Omega Dusted Off Some 105-Year-Old Parts for Their Newest Watch

Guess they do still build 'em like they used to

By Athena Wisotsky

 
Omega Dusted Off Some 105-Year-Old Parts for Their Newest Watch
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03 July 2018

When nothing else is certain, you can rely on the fact that the Swiss are over there, in the shadow of some dead-quiet mountainside, assembling watch movements in white gloves, making micro adjustments and fine-tuning some of the most valuable trinkets on earth. So it has always been and so it shall always be. Or at least for 105 years, the age of the movements in Omega's new collection, the First Omega Wrist-Chronograph Limited Edition.

Bit of a mouthful, but we’ll take it, because the collection consists of just 18 pieces in total, each with an original 1913 Omega movement.

The movements are sourced from heritage timepieces that have have been in the OMEGA Museum Bienne, Switzerland and were supplied for this project. All the antique components underwent expert refurbishing at the company’s own Atelier de Tourbillon, before being built into the 47.50mm timepieces you see below. After the makeover, the “new” movements have been dubbed Omega calibre 3018. And if OMEGA is taking anything seriously, it's a future that is manually wound.

The face is easy to read, with its hollowed numerals and 15-minute counter, details that made it a favorite of WWI aviators. The riveted leather strap and blued “Empire” hands are also true to the look of the circa-1915 OMEGA wrist chronograph the collection references. Same with the logos used: all vintage. Modern additions include the 18K white gold face and 18K Sedna gold (a patented rose-gold alloy) for the crown. Open the back to admire the sapphire-cased movement. Marvel, gaze, what have you. It has a power reserve of 40 hours and is water-resistant up to 100 feet.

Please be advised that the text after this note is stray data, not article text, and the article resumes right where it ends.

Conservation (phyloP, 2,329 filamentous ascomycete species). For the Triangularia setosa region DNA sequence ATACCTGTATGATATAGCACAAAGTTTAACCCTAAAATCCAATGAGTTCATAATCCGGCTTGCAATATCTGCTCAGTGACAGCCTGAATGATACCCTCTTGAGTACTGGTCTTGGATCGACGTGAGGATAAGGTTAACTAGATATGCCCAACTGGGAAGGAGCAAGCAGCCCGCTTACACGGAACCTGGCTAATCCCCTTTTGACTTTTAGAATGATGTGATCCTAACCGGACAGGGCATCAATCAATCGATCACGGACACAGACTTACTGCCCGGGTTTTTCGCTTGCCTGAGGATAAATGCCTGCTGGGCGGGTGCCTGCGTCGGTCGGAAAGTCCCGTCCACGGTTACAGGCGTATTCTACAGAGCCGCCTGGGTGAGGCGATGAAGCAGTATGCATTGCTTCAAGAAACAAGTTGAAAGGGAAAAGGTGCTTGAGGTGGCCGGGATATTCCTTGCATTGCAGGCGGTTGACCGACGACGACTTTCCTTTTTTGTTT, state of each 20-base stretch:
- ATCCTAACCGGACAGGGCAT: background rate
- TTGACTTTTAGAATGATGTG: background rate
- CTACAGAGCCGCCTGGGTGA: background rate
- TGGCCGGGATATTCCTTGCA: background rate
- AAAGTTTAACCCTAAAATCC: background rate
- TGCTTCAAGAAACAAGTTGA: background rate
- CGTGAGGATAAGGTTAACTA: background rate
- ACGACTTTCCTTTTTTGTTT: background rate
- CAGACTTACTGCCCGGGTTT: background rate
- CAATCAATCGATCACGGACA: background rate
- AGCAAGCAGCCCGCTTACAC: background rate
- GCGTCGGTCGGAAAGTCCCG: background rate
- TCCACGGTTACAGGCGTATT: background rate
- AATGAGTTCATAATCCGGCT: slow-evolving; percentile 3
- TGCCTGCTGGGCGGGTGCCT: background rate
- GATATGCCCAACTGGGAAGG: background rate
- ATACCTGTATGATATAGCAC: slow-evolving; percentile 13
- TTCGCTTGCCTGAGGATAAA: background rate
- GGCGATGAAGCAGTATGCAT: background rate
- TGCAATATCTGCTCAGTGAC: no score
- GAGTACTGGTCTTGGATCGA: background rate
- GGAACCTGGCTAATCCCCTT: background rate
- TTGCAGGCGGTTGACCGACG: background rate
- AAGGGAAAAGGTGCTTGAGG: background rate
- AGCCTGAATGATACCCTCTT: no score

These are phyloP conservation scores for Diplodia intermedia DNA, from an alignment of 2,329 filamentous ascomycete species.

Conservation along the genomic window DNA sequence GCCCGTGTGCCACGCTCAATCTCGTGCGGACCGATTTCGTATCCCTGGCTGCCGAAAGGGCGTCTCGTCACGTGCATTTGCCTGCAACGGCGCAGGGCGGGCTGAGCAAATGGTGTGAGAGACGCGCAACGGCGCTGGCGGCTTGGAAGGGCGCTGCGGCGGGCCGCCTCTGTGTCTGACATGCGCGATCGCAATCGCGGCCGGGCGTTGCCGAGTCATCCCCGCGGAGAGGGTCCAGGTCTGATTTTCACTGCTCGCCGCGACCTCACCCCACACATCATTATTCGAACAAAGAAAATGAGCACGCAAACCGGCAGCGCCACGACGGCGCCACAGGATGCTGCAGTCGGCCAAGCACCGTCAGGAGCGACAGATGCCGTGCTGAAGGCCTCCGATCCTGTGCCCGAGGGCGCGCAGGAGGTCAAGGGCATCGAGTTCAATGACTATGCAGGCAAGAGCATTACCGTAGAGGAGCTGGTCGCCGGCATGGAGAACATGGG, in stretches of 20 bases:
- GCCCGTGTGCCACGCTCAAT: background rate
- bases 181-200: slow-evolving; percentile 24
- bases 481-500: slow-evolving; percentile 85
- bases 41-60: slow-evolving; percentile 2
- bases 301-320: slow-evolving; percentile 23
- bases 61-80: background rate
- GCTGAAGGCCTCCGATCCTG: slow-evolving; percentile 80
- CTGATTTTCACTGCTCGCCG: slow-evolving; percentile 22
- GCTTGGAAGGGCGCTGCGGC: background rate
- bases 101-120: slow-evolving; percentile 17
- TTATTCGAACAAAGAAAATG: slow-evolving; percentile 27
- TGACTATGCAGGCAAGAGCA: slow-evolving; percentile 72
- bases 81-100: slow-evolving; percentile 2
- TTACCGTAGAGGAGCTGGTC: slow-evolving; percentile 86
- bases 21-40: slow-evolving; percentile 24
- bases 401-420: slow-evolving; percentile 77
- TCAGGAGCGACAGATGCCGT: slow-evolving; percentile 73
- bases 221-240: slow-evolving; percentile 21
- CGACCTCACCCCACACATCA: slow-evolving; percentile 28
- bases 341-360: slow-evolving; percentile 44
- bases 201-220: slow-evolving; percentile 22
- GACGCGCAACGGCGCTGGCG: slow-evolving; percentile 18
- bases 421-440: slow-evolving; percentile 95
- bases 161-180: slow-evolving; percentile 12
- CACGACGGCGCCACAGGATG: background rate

Hodinkee also notes its historical interest to watch collectors:

“The Omega 18 CHRO caliber represents a fascinating opportunity to experience horology as it was when wristwatches were just starting to become more widespread, and with its split, bimetallic temperature-compensating balance, is an unmodified and direct representation of the best watchmaking had to offer in the years just before the First World War.” Not to mention that they made the first watch on the moon, the official watch of the Olympics since 1932 and the watches that many a well-coiffed gent have worn over the decades.

Omega (3 images)

Hodinkee reports the price at about 120K Swiss francs, which is nearly 1:1 with USD, although pricing also depends on region. For more information,  contact a boutique directly.

Each purchase comes with a free handcrafted leather trunk, two additional straps, tools, a loupe and a travel pouch. 

Images: OMEGA

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